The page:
Post-Second World War

Manchester has a history of attacks attributed to Irish Republicans, including the Manchester Martyrs of 1867, arson in 1920, a series of explosions in 1939, and two bombs in 1992 . Heavy industry suffered a downturn from the 1960s and was greatly reduced under the economic policies followed by Margaret Thatcher’s government after 1979 . Manchester lost 150,000 jobs in manufacturing between 1961 and 1983 .

Since 2000

The city centre has undergone extensive regeneration after the 1996 bomb and aided by the XVII Commonwealth Games . Large city sections from the 1960s have been demolished, re-developed or modernised . Beetham Tower was the tallest UK building outside London and the highest residential accommodation in Europe when completed in 2006 .

Manchester culture & places


Manchester Music photo

Bands that have emerged from the Manchester music scene include Van der Graaf Generator, Oasis, The Smiths, Joy Division, Buzzcocks, The Stone Roses, The Fall, 10cc, Godley & Creme, The Verve, Elbow, Doves, The Charlatans, M People, The 1975, Simply Red, Take That, Dutch Uncles, Everything Everything, Pale Waves and The Outfield . Manchester was credited as the main driving force behind British indie music of the 1980s .

Performing arts

Manchester Performing arts photo

Manchester has a thriving theatre, opera and dance scene, with a number of large performance venues . The city has hosted the Manchester International Festival, a biennial international arts festival with a focus on original work . A government statement in 2014 announced a £78 million grant for a new “large-scale, ultra-flexible arts space” for the city . The £110 million venue, The Factory, will provide a permanent home for the festival .

Museums and galleries

Manchester Museums and galleries photo

The Science and Industry Museum has a large collection of steam locomotives, industrial machinery, aircraft and a replica of the world’s first stored computer program (known as the Manchester Baby) Manchester Art Gallery in Mosley Street houses a permanent collection of European painting and one of Britain’s main collections of Pre-Raphaelite paintings . Whitworth Art Gallery was voted Museum of the Year in 2015 .


Manchester Literature photo

Manchester is a UNESCO City of Literature known for a ‘radical literary history’ It featured in works highlighting the changes that industrialisation had brought . Charles Dickens is reputed to have set his novel Hard Times in the city . Charlotte Brontë began writing Jane Eyre in 1846, while staying at lodgings in Hulme .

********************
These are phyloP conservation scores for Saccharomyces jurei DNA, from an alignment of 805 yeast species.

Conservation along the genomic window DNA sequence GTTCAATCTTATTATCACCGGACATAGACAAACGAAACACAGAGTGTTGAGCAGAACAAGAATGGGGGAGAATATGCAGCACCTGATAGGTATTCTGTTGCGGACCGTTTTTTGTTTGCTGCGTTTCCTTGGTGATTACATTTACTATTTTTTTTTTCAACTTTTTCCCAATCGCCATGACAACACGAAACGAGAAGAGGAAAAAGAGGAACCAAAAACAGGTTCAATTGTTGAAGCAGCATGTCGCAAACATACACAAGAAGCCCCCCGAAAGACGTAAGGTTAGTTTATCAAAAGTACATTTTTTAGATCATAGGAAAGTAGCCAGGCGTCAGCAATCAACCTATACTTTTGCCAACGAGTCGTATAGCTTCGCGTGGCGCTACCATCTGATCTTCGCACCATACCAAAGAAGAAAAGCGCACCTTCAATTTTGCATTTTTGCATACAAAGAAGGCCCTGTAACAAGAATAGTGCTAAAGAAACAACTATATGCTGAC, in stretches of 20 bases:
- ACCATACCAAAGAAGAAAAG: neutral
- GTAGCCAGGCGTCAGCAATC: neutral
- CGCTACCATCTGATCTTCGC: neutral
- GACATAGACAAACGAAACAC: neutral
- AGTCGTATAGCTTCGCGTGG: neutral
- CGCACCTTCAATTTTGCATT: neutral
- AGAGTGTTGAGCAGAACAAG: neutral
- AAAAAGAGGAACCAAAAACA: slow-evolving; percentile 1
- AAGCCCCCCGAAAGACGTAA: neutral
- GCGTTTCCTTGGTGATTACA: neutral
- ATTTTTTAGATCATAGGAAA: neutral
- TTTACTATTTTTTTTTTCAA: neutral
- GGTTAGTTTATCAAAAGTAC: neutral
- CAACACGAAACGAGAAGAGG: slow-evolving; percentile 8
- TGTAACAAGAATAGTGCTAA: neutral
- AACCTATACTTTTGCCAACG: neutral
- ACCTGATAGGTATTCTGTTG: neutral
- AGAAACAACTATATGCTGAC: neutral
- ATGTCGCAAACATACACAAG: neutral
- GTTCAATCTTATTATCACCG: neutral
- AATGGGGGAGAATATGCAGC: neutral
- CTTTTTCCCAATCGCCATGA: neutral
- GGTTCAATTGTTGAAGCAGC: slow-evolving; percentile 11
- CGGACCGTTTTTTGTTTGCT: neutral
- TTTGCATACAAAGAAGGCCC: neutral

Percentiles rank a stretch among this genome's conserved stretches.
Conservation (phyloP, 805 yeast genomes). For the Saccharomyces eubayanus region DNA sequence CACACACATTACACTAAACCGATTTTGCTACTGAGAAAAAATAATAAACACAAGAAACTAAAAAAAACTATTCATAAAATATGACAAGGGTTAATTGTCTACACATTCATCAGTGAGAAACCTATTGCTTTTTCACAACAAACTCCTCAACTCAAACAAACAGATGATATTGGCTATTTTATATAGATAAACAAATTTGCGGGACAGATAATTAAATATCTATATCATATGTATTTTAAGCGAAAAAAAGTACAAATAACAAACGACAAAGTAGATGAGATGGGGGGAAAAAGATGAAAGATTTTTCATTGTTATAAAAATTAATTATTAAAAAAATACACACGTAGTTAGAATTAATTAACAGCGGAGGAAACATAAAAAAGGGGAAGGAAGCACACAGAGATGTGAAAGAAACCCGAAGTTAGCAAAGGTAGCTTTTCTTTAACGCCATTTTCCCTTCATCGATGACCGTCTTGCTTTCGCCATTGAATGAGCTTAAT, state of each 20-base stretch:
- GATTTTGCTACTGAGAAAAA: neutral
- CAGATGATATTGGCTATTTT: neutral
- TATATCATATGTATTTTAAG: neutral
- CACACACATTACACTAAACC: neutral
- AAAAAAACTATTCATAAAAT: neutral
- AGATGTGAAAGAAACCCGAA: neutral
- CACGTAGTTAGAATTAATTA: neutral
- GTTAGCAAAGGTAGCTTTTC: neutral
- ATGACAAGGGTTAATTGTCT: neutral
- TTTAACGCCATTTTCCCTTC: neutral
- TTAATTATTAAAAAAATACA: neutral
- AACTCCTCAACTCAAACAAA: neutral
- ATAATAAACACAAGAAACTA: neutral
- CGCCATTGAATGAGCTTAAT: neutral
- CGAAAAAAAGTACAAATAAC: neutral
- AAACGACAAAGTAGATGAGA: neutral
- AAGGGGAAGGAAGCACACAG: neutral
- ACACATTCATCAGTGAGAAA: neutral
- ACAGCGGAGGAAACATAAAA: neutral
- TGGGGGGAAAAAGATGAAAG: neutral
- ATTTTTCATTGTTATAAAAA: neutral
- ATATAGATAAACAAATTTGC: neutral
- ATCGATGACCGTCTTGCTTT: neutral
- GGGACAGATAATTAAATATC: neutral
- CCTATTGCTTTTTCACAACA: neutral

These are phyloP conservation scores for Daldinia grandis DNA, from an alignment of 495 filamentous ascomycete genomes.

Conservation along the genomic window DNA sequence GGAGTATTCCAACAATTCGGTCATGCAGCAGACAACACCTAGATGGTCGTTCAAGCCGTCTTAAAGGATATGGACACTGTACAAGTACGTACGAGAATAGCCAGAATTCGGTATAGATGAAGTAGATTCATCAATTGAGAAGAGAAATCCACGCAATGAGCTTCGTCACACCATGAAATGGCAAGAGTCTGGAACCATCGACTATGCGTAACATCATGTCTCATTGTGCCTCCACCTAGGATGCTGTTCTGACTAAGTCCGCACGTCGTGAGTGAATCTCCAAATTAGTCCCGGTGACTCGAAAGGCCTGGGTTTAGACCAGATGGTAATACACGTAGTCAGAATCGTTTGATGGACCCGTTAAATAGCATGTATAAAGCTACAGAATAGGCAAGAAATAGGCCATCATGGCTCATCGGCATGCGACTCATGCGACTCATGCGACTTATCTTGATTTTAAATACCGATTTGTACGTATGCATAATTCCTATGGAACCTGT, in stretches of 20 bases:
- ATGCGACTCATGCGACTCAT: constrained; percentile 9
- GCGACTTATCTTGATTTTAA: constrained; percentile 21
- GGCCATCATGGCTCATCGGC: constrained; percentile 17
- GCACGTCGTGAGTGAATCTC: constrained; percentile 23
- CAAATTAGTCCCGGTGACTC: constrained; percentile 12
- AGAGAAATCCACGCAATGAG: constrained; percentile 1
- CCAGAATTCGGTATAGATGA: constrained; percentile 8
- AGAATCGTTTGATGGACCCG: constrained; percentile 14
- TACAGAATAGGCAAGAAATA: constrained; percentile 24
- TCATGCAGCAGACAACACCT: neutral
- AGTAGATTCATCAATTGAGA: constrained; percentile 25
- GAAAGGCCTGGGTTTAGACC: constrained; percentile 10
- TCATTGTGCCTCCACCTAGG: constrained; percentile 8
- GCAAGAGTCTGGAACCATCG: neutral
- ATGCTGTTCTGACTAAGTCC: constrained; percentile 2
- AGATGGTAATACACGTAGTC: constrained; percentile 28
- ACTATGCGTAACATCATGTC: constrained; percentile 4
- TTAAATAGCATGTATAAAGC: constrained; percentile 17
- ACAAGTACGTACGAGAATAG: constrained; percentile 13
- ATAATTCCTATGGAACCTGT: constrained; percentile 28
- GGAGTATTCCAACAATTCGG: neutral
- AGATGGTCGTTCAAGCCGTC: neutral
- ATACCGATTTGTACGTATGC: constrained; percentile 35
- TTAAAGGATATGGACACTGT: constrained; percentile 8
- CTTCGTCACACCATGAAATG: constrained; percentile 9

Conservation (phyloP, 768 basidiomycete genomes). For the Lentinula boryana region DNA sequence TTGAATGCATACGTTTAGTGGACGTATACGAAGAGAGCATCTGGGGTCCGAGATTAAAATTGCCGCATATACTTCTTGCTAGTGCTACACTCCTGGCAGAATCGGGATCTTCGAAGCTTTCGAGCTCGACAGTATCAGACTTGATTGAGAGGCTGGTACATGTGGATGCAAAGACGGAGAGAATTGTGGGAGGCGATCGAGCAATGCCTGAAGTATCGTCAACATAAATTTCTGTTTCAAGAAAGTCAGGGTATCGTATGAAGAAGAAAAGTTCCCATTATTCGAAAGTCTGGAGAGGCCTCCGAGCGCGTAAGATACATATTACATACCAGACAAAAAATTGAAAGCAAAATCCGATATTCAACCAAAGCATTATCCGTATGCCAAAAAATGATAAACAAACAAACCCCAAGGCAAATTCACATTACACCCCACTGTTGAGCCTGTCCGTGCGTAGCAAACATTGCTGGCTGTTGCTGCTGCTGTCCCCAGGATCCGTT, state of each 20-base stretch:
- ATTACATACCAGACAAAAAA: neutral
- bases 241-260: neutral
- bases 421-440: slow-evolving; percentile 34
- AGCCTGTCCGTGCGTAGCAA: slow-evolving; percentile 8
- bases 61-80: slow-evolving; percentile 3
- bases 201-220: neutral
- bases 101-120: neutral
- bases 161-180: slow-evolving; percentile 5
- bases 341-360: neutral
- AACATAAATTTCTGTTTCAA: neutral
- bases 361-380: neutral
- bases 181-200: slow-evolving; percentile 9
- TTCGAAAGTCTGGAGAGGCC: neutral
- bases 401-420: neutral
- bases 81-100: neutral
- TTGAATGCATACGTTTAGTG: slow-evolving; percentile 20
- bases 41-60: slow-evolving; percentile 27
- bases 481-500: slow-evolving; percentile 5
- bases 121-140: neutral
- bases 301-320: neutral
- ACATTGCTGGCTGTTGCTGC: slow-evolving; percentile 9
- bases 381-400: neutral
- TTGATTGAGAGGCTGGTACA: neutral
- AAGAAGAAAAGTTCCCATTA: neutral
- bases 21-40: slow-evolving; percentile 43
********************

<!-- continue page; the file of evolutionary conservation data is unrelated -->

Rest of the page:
The night-time economy of Manchester has expanded significantly since 1993 . The more than 500 licensed premises in the city centre have a capacity to deal with more than 250,000 visitors . Manchester is the most popular city for events at 79 per thousand people .

Gay village

Canal Street area has had an LGBTQ+ clientele since at least 1940 . Canal Street attracts 20,000 visitors each weekend and has hosted a popular festival, Manchester Pride, each August since 1995 .

Manchester etymology

The name Manchester originates from the Latin name Mamucium or its variant Mancunio. Citizens are still referred to as ‘Mancunians’ The name is generally thought to represent a Latinisation of an original Brittonic name.

Manchester landmarks

Manchester Landmarks photo

The widespread use of red brick characterises the city, much of the architecture of which harks back to its days as a global centre for the cotton trade. The award-winning Heaton Park in the north of the city borough is one of the largest municipal parks in Europe, covering 610 acres (250 ha) of parkland.

Manchester geography / climate

Manchester lies 160 miles (260 km) northwest of London. It lies in a bowl-shaped land area bordered to the north and east by the Pennines. The city centre is on the east bank of the River Irwell, near its confluences with the Rivers Medlock and Irk. The M60 and M56 motorways pass through Northenden and Wythenshawe in the south.


Manchester experiences a temperate oceanic climate (Köppen: Cfb), like much of the British Isles, with warm summers and cool winters . Summer daytime temperatures regularly top 20 Celsius, often reaching 25 Celsius on sunny days during July and August in particular . The lowest temperature ever recorded in Manchester was −17.6 °C (0.3 °F) on 7 January 2010 .